Getting My Priorities Straight

By Catiana Nak Kheiyn

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For the moment all discipline seems painful rather than pleasant, but later it yields the peaceful fruit of righteousness to those who have been trained by it. —Hebrews 12:11
When it comes to developing good habits, I often feel like the laziest person on the face of the planet. I want to read the Bible for my own personal study, not just as a part of researching for my ministry job. I want to exercise regularly, but I can't make myself get up an hour earlier than everyone else and use that time to do it. I want to write every day, but my brain cannot function in the morning, and by evening, I am too exhausted to string words into coherent sentences. How can a working mom with a house full of needy beings get anything beyond the survival essentials done?

Exercising self-discipline takes proper motivation and time and repetition and steadfastness, then wash, rinse, repeat. And having someone to cheer you on never hurts.

Okay, I'm not a complete failure when it comes to dedication to good habits. Since my kids started school, I have made it a stringent rule to finish my work by the time they get home so I can focus on them. For almost four years, I've hosted a weekly get together for a group of young people God has placed in my life. For six years, I participated in National Novel Writing Month, a challenge to write a 50,000-word novel in 30 days, which added six new novels to my original works. For 365 consecutive days, I took a photo a day for Project 365. Not terribly shabby really.

Thus, my frustration about developing good habits. I know I can do it. Seems I'm just too lazy most of the time. I desperately want to have self-discipline in different areas, yet I must not want it badly enough to start. "The soul of the sluggard craves and gets nothing, while the soul of the diligent is richly supplied" (Proverbs 13:4). Can you relate? How do we get out of this funk and start reaping the benefits of self-discipline? Let's start by asking some pointed questions.

What are your priorities?

One thing I have realized is that the only good habits that last are the ones I place the most importance on. As you can tell from my list above, people are a high priority to me — my kids, my friends. That doesn't mean personal Bible study, exercise, or writing are not valuable disciplines to develop. But I do need to figure out where they go on my priority list.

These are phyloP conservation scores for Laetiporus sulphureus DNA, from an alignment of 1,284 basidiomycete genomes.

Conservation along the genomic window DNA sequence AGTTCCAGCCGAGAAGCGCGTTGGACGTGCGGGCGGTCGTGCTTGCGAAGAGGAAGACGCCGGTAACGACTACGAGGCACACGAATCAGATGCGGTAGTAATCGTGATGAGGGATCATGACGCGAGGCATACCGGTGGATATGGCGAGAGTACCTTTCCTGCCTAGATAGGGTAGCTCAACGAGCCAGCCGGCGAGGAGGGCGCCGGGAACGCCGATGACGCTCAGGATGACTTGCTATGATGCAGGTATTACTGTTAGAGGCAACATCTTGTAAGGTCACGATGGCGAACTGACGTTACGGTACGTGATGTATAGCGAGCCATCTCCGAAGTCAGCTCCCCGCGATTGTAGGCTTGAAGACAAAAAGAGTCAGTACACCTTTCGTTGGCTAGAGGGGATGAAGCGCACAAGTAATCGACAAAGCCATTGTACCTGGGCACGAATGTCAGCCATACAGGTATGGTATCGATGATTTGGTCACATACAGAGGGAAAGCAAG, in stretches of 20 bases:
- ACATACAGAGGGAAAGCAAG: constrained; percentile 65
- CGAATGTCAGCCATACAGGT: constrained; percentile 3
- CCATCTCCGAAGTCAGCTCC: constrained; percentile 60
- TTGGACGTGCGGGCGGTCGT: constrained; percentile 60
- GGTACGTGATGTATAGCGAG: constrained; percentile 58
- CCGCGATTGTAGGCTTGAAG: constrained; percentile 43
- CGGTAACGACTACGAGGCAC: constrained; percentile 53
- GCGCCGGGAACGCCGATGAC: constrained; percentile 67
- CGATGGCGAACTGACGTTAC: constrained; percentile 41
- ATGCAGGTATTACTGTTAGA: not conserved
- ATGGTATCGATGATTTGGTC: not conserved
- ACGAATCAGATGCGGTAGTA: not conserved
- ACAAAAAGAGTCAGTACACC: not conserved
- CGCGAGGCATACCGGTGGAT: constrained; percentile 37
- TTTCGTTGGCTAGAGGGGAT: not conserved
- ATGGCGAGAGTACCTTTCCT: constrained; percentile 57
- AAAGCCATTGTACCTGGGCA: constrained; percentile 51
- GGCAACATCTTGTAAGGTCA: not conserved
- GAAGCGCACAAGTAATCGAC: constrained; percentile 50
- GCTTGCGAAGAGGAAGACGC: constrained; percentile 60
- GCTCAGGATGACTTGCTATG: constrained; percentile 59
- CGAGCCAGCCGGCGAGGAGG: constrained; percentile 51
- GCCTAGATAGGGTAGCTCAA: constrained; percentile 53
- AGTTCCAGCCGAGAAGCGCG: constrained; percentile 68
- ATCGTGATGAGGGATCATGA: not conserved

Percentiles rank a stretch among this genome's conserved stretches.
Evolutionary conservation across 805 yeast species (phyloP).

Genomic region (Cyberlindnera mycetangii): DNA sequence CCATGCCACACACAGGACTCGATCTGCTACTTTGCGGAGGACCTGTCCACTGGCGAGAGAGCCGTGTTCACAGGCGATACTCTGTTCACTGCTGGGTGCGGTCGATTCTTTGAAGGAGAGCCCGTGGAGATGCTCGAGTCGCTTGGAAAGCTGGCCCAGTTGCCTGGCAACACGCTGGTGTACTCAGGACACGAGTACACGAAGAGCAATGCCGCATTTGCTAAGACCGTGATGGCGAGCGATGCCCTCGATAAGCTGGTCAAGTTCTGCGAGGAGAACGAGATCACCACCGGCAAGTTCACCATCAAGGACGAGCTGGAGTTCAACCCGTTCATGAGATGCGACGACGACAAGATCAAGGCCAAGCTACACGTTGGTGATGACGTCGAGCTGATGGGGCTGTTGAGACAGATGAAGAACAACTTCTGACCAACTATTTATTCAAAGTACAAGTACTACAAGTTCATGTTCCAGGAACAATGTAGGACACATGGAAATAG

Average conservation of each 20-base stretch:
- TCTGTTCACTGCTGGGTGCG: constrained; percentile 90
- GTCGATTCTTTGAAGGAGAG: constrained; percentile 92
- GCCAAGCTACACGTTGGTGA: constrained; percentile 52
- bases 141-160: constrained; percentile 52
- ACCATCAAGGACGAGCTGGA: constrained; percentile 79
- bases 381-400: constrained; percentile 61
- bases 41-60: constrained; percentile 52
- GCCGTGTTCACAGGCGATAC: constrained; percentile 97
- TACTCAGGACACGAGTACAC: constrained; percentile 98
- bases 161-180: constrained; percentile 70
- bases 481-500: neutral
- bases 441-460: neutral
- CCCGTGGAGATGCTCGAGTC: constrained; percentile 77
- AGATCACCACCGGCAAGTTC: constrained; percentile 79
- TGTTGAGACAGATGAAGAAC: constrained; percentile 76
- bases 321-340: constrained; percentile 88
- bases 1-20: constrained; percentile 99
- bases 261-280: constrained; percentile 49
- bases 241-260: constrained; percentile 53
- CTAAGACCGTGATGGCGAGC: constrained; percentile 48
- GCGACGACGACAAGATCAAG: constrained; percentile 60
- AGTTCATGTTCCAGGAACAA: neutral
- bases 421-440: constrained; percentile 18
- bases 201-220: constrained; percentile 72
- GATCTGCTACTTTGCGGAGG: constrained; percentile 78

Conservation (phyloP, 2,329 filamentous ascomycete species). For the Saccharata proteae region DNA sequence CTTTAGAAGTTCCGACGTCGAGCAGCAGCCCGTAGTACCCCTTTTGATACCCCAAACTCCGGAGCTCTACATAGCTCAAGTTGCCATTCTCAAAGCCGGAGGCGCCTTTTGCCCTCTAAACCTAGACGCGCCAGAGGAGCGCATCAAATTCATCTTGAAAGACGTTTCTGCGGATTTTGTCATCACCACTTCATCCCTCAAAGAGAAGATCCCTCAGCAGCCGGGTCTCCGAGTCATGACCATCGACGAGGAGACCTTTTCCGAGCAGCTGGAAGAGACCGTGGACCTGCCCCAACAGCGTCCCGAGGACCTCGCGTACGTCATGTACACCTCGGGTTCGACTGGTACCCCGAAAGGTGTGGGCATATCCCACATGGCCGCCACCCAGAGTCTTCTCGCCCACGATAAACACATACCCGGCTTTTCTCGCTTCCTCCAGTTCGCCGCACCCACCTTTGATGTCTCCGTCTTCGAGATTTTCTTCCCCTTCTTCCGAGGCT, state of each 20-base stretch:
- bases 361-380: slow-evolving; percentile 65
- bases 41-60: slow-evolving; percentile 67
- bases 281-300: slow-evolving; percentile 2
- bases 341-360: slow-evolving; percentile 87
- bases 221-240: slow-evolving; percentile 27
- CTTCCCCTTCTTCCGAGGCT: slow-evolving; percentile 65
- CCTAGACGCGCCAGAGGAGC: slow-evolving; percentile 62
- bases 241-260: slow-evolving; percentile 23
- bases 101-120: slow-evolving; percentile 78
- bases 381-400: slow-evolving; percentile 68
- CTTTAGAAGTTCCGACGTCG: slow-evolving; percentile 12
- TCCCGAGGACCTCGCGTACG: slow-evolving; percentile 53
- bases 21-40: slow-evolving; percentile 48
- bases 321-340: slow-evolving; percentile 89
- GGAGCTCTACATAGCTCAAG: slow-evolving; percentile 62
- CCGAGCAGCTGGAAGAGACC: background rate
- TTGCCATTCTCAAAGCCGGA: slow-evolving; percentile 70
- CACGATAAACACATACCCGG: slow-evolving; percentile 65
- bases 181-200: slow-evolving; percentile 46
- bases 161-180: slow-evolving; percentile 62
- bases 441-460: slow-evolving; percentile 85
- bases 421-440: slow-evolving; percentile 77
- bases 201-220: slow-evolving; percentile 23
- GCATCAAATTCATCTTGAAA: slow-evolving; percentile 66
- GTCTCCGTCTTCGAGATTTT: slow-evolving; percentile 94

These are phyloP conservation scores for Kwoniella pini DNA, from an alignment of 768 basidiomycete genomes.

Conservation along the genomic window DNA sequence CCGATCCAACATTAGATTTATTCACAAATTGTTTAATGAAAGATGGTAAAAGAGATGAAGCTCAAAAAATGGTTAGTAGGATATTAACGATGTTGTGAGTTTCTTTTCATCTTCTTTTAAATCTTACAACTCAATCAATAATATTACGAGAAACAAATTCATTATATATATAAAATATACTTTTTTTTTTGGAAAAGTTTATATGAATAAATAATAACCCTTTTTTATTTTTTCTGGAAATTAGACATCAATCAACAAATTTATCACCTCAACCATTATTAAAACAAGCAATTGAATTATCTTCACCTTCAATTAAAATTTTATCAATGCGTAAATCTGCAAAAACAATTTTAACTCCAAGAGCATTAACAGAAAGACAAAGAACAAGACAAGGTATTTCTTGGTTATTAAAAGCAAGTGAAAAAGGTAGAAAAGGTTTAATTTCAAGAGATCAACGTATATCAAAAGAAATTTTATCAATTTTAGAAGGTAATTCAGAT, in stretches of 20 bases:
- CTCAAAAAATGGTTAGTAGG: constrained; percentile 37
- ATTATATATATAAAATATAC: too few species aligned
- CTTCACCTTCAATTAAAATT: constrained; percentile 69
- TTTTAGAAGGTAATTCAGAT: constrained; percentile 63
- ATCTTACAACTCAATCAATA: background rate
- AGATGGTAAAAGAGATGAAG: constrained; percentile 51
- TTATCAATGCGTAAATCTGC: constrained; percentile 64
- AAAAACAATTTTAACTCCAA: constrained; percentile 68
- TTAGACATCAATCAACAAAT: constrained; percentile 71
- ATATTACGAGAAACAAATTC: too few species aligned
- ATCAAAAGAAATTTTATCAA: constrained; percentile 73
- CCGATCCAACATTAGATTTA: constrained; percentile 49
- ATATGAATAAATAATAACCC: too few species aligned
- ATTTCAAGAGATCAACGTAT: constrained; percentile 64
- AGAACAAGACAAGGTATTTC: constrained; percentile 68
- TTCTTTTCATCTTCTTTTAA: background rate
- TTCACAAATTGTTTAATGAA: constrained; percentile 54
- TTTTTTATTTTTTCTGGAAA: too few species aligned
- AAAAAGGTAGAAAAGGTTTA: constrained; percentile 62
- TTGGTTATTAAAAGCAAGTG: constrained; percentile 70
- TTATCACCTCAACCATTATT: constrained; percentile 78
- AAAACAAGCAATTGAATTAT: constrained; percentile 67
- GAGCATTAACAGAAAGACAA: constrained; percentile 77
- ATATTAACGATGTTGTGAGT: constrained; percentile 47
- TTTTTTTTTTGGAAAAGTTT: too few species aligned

Scripture says we need to have our priorities straight if we are going to accomplish anything worthwhile (Matthew 6:33; Luke 12:34; 1 Timothy 3:5). Jesus tells us exactly what our first two priorities should be in Matthew 22:37-39, "You shall love the Lord your God with all your heart and with all your soul and with all your mind. This is the great and first commandment. And a second is like it: You shall love your neighbor as yourself." The J.O.Y. acronym my kids learned in Sunday school helps me properly prioritize: Jesus-Others-You.

1. Jesus. Prayer. Bible study. Worship. If my relationship with God is weak, then how can I possibly be a mentor to anyone else, much less accomplish things for my own good?

2. Serving others. We need to use our gifts to help people with the purpose of glorifying God (1 Peter 4:10-11). Truly, it is more blessed to give than to receive (Acts 20:35). There is nothing I enjoy more than lavishing love and hospitality on the people who walk through my front door.

3. Taking care of our own mental and physical health. Our bodies are temples of the Holy Spirit and should be well cared for so we can be ready to attend to our top two priorities when called (1 Corinthians 6:19-20). God has great things planned for us to do, and the healthier we are overall, the better equipped we will be to do it (Psalm 139:14-16).

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Published 9-17-14